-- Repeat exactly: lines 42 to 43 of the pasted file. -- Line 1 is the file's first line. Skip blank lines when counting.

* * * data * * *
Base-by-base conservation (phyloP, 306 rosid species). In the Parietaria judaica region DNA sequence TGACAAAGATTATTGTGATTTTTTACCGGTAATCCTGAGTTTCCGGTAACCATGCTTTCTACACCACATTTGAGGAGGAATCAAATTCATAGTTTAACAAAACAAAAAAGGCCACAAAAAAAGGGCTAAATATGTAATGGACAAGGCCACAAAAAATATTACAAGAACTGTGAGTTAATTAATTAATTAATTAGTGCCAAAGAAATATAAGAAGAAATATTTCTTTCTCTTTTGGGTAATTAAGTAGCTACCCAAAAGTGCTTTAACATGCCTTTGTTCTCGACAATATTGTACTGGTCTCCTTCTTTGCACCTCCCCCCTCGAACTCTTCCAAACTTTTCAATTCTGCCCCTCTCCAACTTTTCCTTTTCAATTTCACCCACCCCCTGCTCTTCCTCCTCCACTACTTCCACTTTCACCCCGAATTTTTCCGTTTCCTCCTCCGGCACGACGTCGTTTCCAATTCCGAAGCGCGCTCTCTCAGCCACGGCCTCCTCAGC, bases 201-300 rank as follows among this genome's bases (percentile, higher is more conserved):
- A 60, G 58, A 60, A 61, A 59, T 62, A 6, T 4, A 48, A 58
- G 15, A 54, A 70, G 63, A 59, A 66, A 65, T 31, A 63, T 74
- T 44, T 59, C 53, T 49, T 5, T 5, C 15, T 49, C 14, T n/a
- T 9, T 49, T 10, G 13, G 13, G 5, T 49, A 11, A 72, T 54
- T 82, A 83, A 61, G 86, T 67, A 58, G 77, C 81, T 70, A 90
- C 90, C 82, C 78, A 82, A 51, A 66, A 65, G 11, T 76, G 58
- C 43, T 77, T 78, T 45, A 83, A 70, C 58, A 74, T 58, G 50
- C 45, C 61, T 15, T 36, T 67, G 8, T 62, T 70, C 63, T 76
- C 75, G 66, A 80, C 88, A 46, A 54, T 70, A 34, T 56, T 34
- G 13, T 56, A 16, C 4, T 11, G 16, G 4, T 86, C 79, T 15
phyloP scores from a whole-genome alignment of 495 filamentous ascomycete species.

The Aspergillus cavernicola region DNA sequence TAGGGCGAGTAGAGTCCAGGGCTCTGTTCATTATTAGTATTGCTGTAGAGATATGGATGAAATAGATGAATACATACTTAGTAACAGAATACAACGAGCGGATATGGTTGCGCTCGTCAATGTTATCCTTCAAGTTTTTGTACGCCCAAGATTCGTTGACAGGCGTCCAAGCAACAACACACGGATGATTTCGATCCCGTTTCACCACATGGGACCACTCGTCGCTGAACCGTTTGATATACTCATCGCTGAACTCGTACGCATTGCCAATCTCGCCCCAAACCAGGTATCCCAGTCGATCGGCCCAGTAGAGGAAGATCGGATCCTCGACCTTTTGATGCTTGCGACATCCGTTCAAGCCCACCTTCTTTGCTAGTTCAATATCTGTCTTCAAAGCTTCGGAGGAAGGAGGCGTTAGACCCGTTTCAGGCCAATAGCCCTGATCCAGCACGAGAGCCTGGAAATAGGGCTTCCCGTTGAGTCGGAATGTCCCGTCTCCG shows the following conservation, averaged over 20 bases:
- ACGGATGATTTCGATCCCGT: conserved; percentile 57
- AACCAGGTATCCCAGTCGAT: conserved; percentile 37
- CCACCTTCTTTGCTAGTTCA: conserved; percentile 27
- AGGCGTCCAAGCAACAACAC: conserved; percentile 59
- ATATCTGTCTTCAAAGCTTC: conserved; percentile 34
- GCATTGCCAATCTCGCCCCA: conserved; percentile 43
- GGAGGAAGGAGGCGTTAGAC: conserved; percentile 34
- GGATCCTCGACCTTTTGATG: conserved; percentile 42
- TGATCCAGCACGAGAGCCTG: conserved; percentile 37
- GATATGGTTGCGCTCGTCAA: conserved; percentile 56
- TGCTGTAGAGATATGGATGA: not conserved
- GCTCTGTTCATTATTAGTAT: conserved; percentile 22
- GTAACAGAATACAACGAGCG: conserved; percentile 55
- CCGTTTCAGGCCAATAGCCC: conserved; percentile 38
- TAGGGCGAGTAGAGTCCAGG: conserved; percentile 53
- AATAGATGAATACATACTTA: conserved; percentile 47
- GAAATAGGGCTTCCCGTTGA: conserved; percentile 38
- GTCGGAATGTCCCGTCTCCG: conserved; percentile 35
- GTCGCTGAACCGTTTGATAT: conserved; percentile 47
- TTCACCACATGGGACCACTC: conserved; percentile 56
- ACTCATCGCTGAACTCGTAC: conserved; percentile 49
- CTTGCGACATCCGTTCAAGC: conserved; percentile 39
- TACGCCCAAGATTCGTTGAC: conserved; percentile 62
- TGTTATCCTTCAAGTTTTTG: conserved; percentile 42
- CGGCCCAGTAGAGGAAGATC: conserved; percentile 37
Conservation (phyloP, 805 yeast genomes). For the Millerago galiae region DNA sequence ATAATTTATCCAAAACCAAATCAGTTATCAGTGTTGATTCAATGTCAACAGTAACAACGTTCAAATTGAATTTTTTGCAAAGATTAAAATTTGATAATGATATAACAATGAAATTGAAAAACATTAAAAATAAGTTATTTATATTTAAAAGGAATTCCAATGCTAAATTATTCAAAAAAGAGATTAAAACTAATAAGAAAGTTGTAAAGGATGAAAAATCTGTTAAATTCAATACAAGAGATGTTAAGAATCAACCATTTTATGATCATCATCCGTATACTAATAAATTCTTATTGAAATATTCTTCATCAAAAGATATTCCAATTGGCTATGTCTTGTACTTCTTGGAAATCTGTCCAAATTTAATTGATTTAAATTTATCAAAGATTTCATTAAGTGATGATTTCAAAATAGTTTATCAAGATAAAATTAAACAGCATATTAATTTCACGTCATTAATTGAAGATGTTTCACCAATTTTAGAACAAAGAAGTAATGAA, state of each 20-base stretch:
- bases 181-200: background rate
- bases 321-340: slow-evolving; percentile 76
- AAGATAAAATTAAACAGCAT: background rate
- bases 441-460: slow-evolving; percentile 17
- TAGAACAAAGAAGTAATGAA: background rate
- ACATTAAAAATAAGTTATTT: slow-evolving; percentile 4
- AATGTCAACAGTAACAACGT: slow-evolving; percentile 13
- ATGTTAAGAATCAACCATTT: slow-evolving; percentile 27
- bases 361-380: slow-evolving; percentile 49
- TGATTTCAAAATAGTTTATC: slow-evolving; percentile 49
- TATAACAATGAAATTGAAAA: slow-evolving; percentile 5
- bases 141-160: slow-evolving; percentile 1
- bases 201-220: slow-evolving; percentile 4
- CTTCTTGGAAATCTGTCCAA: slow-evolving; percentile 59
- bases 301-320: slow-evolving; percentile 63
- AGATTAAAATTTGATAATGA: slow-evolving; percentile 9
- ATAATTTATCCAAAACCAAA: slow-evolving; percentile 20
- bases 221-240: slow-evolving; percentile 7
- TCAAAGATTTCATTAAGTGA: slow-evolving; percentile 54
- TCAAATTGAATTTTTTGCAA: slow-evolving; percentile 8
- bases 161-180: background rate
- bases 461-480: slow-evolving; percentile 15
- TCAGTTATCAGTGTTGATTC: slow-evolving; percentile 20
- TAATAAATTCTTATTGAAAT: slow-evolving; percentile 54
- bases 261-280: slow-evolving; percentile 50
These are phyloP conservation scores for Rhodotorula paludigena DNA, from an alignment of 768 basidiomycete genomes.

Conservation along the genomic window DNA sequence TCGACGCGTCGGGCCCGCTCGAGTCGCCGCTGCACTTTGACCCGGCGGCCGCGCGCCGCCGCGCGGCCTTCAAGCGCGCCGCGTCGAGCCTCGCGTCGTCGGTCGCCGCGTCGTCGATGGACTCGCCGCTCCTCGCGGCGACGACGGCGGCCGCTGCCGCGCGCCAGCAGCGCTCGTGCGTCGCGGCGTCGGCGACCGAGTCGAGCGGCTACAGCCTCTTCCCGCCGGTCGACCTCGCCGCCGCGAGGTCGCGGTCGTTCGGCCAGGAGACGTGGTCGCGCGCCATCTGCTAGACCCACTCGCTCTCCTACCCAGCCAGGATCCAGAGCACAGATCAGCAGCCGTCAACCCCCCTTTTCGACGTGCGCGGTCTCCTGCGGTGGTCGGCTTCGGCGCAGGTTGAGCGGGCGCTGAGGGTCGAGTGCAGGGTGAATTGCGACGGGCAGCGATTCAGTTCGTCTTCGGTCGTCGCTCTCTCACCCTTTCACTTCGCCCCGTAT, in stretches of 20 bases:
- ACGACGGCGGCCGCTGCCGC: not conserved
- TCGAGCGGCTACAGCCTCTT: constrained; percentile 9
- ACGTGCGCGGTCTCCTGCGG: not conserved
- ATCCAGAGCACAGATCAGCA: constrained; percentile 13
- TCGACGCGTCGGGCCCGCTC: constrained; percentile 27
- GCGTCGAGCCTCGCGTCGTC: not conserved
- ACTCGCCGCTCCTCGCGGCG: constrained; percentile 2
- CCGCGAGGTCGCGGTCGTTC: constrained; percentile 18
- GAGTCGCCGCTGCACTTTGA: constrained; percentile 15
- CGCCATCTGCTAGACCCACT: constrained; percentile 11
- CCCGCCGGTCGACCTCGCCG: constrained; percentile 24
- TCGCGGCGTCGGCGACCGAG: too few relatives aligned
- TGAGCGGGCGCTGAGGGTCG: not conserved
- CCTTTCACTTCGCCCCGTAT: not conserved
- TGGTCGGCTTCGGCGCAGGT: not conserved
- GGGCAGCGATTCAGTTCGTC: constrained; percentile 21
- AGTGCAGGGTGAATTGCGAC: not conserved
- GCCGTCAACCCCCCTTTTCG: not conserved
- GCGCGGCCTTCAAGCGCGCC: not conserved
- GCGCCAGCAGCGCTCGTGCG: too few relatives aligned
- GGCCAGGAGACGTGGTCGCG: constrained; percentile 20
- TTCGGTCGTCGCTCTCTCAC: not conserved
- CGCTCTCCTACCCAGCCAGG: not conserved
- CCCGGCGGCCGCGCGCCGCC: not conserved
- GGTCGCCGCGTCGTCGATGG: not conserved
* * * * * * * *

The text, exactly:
- AAGATAAAATTAAACAGCAT: background rate
- bases 441-460: slow-evolving; percentile 17